QUEBEC CITY, Que. — By the end of a frigid Quebec City winter’s day, Maxime Myrand-Lapierre had delivered food to 14 restaurants and hotels in the city, and nearby Loretteville and Val Cartier. He works as a driver/delivery man with food service company Gordon Food Service. He variously drives straight truck and semi, and loves the work.
He is also 18 years old.
But for the fact that Quebec set up a pilot program in 2011 to see how it might fly getting normally-too-young teenagers into the trucking business, the industry would likely have lost this young talent to another profession. This is a plague in a province, and a country, where, before people are old enough to even apply for their Class 1, they must choose another career path, if they want to eat.
This is a shame in an industry screaming for new blood…well, any blood, really.
When Myrand-Lapierre was in Grade 9, two of his high school teachers asked him if he would like to enter a program that let students simultaneously finish high school and get his Diplome d’Etudes Professionelles (DEP) – the equivalent of a diploma in vocational studies outside Quebec. It was 2014 and he was 16.
“I chose the DEP for truck driver and I do not regret my choice,” Myrand-Lapierre says. “Yes, I work a lot, but when you like what you do, you don’t count the hours.”
That career choice was only possible because Quebec had launched a radical pilot program to train 40 young drivers as truckers. It was called the Programme enrichi d’accès à la conduite de véhicules lourds (PEACVL), and taught at the province’s two big driver training schools: the Centre de formation du transport routier Saint-Jérôme (CFTR) north of Montreal, and the Centre de formation en transport de Charlesbourg (CFTC) near Quebec City.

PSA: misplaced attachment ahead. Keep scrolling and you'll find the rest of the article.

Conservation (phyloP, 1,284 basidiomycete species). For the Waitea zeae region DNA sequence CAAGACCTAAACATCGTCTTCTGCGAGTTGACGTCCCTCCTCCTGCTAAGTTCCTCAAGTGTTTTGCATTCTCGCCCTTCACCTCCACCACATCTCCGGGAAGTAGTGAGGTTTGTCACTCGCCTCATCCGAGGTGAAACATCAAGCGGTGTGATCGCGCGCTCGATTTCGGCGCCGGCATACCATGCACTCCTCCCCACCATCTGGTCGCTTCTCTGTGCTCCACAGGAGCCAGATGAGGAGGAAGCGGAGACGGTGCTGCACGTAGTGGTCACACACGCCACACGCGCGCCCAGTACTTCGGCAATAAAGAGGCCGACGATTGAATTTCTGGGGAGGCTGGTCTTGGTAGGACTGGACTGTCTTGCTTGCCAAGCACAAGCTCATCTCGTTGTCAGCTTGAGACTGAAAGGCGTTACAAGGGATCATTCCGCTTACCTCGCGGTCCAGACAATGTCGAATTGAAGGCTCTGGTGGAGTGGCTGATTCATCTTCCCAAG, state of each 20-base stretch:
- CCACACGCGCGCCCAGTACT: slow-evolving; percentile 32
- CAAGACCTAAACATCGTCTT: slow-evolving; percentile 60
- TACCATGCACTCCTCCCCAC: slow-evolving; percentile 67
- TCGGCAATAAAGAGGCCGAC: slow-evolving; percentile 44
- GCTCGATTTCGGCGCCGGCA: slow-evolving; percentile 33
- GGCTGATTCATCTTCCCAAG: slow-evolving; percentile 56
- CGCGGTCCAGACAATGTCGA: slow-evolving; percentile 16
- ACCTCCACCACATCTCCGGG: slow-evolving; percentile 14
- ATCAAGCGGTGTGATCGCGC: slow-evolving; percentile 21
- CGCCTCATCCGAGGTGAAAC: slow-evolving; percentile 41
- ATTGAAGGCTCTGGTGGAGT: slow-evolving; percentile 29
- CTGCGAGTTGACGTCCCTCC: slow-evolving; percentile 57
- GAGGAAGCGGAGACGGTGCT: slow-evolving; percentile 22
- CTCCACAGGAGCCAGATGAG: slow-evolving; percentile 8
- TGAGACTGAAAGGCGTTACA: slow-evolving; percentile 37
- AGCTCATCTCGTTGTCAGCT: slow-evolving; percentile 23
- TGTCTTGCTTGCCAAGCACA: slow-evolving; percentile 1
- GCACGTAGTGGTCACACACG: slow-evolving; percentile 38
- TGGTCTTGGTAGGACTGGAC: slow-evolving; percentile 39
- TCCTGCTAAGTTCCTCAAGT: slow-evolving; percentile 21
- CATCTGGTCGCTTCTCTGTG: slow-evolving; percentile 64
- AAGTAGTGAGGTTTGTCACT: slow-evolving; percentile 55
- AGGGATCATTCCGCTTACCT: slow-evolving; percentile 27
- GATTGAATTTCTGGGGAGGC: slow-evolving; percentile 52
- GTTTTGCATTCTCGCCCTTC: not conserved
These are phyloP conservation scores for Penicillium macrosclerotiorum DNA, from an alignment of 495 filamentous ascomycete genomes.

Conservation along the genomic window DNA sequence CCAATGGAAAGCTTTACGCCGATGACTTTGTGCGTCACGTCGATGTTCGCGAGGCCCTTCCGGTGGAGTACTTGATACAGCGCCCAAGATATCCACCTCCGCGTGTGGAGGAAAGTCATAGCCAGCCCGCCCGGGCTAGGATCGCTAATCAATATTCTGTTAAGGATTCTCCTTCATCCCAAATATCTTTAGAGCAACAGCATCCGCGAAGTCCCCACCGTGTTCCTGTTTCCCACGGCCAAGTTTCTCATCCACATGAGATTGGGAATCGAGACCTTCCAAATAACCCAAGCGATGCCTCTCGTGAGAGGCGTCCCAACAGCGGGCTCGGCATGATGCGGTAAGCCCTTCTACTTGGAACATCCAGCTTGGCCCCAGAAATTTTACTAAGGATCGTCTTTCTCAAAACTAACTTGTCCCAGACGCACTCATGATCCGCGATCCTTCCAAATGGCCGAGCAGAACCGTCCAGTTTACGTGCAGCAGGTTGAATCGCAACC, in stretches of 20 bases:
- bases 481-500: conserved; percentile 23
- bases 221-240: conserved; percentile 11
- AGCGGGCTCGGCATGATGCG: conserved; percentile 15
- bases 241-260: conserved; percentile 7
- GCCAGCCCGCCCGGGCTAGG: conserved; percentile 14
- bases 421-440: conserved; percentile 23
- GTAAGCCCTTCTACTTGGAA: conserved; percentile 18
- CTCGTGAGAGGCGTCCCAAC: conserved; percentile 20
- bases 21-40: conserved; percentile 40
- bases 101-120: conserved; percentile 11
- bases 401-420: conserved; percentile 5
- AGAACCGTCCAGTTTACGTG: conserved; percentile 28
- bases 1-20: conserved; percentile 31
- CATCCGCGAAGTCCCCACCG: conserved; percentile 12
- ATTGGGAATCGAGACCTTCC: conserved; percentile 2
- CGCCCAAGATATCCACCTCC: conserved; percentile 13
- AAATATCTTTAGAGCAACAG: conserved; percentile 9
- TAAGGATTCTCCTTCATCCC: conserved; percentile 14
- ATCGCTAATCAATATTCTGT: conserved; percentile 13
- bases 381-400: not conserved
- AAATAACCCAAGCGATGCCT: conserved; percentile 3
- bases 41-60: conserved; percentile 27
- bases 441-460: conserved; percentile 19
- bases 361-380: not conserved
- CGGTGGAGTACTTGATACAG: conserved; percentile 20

Choosing to train as a trucker was somewhat of a stab in the dark. Myrand-Lapierre had no truckers in his family to model such a career choice, although his dad did drive a cube van in his youth.
“I didn’t know if I would want to become a trucker before registering for the program,” Myrand-Lapierre recalls.
That said, it was not a random choice. It overlapped other long-held interests of his.
“I always knew that I would go work in a trade that would have motors, because my passion has always been for those things that have a motor – snowmobiles, motocross, etc.,” he says.
About halfway through his program, which he attended at the CFTR, Myrand-Lapierre landed a job with Gordon as a delivery man’s aide. That was his foot in the door through which he walked immediately after he graduated.
“It was super easy getting my first job, because I didn’t have to look. My teacher immediately referred me to my boss, and I started work the next week,” Myrand-Lapierre says.
Around town, Myrand-Lapierre drives a straight truck, but on runs outside the city, he pilots a tractor-trailer. His lifestyle is sweet, for a trucker.
“I am almost assured of being able to return home by evening to sleep,” he says. “But if there is a snowstorm and the roads are closed, I can spend the night in a hotel, but it hasn’t come to this yet. My work is mainly local.”
And unlike the long-haul cowboys of yore, Myrand-Lapierre doesn’t seem tempted to see the continent from the cab of a semi. Sticking closer to home is more his thing.
“I don’t know if I really want to hit the road. I might just want to stay in my city and drive, and come back to my place to sleep with my family. At home!”
But he is a man with a plan. “I’d really like to become the owner of an excavation company,” Myrand-Lapierre says.
I asked Myrand-Lapierre what he would say to anyone considering entering an enhanced version of PEACVL, which Quebec launched last year, with places for 300 students.
“If I could talk to 300 youth who wanted to embark on the program, I would tell them to go for it, because it is a great opportunity to finish school at the same time they earn a DEP. And in trucking there is always lots of work,” he says.
And to carriers, about the value and importance of giving young people such as himself a chance to prove themselves as truckers? His reply was thoughtful: “Whether you are 18 or 50, if you really want to work and make a name for yourself in your field, there is no minimum age for being talented in your trade. Give a young driver like me, and the 300 future truckers, a chance to prove themselves.”
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